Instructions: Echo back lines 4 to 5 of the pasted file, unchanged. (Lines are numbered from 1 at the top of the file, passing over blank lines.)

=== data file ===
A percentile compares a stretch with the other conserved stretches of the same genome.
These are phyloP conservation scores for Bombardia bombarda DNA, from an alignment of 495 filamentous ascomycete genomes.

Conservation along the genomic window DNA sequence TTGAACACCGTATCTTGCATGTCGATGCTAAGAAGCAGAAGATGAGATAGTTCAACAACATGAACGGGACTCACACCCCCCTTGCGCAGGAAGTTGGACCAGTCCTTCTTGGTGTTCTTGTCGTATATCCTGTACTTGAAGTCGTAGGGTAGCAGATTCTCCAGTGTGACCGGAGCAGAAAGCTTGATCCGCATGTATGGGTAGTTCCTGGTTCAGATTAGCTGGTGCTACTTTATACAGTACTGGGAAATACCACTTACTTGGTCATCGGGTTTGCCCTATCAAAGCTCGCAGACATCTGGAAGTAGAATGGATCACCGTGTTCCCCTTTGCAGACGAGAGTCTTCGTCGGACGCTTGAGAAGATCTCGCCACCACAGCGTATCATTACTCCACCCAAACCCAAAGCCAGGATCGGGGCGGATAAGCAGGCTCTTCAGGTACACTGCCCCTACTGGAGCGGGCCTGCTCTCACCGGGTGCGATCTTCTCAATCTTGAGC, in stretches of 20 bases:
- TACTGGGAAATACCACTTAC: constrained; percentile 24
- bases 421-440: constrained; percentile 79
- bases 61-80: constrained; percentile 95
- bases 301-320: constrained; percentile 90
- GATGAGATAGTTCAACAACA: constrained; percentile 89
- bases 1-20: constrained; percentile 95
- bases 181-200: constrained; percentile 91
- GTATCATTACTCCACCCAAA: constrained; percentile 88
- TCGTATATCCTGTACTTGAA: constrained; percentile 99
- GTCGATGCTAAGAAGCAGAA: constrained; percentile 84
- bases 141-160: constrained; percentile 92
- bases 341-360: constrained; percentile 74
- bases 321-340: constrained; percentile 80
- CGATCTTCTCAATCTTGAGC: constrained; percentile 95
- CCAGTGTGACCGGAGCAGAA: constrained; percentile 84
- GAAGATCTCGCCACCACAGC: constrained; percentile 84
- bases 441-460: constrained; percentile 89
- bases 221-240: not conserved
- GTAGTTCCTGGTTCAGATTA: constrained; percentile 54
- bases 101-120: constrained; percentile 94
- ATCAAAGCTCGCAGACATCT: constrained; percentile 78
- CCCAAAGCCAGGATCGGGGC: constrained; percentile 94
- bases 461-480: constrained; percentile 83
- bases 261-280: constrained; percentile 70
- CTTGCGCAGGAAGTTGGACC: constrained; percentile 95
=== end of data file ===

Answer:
- TACTGGGAAATACCACTTAC: constrained; percentile 24
- bases 421-440: constrained; percentile 79